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I'm planning on working on a 5x7 webcomic, but I want to make sure I have an option for print afterwards. There are 3 things I'm concerned about:

5x7 is the size I want both the web image and the printed version, but it's not large enough to work on in Photoshop. I'd like to double it and scale down later, but I'm not entirely sure if I should calculate the bleedlines for 5x7 or for 10x14.

Then the bleedlines themselves. I've heard you have to add .25 to your intended canvas. Would that be just the trim line? Or does it include the safe area?

And for last, I'm not entirely sure what dpi I should be working with. I know it has to be over 300 to be printable, but do I need to change it to 72 for web files specifically?

I'm not good at math and I have no clue what I'm doing. I've been working with web stuff, besides that one year in art school and I don't remember anything! There is so much information for standard sizes, but practically nothing for custom sizes. I'm honestly just losing it.

  • Hi Ella and welcome to GDSE. What do you mean when you say "5x7"? Are you talking about inches? Because that makes sense if you talk about a physical comic, but images on the web can end up having many different sizes depending on the device. And another thing: Are you going to draw this by hand and scan it or are you going to draw digitally in Photoshop? – Wolff Nov 25 '19 at 18:02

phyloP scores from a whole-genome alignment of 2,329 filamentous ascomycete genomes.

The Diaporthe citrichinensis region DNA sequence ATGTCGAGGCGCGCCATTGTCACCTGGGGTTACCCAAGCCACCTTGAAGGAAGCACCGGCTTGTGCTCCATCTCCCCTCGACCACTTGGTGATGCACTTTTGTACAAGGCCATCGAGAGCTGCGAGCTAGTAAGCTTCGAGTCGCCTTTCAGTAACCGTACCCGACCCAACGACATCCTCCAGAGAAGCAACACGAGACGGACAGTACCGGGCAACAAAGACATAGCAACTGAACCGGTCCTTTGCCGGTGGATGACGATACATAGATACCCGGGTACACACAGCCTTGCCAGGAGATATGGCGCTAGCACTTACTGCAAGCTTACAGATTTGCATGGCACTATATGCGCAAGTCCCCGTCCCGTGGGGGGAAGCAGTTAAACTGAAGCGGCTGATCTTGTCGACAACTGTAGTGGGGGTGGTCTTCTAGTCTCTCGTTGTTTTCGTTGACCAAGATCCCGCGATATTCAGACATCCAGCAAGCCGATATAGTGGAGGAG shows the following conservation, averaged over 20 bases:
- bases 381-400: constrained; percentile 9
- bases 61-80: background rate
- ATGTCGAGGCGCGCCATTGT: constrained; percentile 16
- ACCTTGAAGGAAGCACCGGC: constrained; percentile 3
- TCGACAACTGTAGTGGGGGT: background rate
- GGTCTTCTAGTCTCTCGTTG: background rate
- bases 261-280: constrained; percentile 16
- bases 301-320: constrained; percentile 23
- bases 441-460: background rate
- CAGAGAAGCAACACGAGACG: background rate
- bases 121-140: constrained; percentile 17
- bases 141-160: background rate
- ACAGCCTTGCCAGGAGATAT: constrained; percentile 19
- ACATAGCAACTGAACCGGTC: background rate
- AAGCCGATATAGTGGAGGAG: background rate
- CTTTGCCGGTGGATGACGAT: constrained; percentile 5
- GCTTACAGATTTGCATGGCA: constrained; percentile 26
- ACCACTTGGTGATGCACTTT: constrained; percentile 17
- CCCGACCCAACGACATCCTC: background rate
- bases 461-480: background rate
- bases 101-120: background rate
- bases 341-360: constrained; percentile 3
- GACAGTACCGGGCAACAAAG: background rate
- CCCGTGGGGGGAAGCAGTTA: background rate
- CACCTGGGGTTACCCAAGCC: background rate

• Oh, sorry! Yes, I was talking about inches. But that's the thing! I don't know what the hell I should set my file dimensions. And yes, I'm drawing digitally. – oldestcharm Nov 25 '19 at 18:08
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When you are doing artwork which must be fit for both print and web, there is no need to worry too much about the web version. Print files are normally larger than web files (unless it's a very tiny physical format) so if you have a print ready file, you can always downscale it in the end to make a version for web.

Setting up a file for print

As you already know, a print file should have a resolution of at least 300 ppi. This will ensure that your artwork can be viewed from about 12 inches distance without pixels being visible.

ppi simply means pixels per inch, so when working at 300 ppi you create a document which has 300 pixels for each inch. So a 5x7 inches document needs to be 1500x2100 px to have a resolution of 300 ppi.

But don't worry. You don't have to do the math yourself. Photoshop's New File dialogue helps. Simply fill in the Width, Height and Resolution you want and Photoshop automatically calculates the pixel dimensions for you:

Setting up bleed

Bleed is needed on print documents where the artwork extends to the edges of the paper. Printers generally can't print to the edges of the paper so normally you print on larger sheets and cut out the wanted page afterwards. It's not physically possible to cut with 100% precision, so a .125 inch bleed is added on all sides as an error margin. If you plan on having a white margin on all sides, you don't need to add bleed.